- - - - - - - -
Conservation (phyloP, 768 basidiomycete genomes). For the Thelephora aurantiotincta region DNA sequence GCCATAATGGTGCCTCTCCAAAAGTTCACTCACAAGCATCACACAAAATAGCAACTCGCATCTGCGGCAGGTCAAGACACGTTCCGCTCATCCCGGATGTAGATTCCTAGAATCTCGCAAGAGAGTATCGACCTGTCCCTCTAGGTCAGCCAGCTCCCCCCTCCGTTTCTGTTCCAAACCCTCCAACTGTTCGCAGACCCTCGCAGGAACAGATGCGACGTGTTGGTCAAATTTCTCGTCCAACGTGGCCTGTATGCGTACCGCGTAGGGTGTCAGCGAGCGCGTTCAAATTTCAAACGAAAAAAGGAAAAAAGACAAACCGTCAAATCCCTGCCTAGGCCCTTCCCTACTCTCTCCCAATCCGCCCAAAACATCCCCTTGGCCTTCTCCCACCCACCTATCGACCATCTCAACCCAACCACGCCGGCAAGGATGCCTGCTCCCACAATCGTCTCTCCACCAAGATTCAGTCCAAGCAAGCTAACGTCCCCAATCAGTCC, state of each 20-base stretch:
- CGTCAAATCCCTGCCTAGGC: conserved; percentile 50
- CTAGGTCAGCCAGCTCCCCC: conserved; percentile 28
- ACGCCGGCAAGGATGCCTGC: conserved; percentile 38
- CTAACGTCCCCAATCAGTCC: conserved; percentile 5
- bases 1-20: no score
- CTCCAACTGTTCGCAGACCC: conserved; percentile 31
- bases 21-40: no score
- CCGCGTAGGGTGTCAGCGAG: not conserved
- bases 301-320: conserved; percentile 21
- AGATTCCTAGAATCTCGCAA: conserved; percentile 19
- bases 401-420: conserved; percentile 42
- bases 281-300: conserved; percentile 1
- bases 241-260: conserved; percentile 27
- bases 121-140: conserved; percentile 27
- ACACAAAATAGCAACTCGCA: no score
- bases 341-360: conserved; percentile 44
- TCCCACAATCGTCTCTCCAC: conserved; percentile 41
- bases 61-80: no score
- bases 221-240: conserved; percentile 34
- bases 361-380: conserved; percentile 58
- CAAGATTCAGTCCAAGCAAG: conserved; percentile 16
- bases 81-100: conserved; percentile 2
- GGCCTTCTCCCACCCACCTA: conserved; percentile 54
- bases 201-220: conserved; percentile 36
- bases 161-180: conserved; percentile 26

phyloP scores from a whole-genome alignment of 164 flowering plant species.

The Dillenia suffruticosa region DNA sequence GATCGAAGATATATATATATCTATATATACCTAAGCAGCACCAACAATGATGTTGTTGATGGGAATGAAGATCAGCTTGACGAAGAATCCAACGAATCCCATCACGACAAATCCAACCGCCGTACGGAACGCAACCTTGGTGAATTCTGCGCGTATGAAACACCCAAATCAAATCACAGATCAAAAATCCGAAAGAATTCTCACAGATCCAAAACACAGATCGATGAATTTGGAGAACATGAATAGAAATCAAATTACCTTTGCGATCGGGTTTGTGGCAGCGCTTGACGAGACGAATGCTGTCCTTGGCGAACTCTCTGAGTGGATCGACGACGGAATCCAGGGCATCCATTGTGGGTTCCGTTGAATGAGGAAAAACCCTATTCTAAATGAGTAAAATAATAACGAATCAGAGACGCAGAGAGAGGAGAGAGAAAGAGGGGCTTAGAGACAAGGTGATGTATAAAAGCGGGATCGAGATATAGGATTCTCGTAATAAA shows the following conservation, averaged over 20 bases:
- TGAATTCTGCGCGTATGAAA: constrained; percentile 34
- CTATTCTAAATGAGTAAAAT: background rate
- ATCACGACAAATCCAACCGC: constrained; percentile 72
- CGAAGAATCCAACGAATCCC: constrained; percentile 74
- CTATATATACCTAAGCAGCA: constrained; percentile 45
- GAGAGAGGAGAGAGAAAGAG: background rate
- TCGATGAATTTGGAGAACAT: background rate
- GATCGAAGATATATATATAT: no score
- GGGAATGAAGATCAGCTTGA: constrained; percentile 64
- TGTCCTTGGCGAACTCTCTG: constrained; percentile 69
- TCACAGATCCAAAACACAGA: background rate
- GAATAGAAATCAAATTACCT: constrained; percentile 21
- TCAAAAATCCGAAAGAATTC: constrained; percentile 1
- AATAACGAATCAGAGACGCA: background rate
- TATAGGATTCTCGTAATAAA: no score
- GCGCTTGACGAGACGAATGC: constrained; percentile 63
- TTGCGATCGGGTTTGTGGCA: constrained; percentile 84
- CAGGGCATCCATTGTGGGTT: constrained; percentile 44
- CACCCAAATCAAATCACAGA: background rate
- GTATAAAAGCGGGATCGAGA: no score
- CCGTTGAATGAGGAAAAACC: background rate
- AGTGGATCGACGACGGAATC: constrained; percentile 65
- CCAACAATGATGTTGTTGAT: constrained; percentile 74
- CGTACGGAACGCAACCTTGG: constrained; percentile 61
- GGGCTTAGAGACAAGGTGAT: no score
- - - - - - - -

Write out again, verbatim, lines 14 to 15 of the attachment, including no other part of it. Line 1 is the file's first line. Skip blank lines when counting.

- bases 241-260: conserved; percentile 27
- bases 121-140: conserved; percentile 27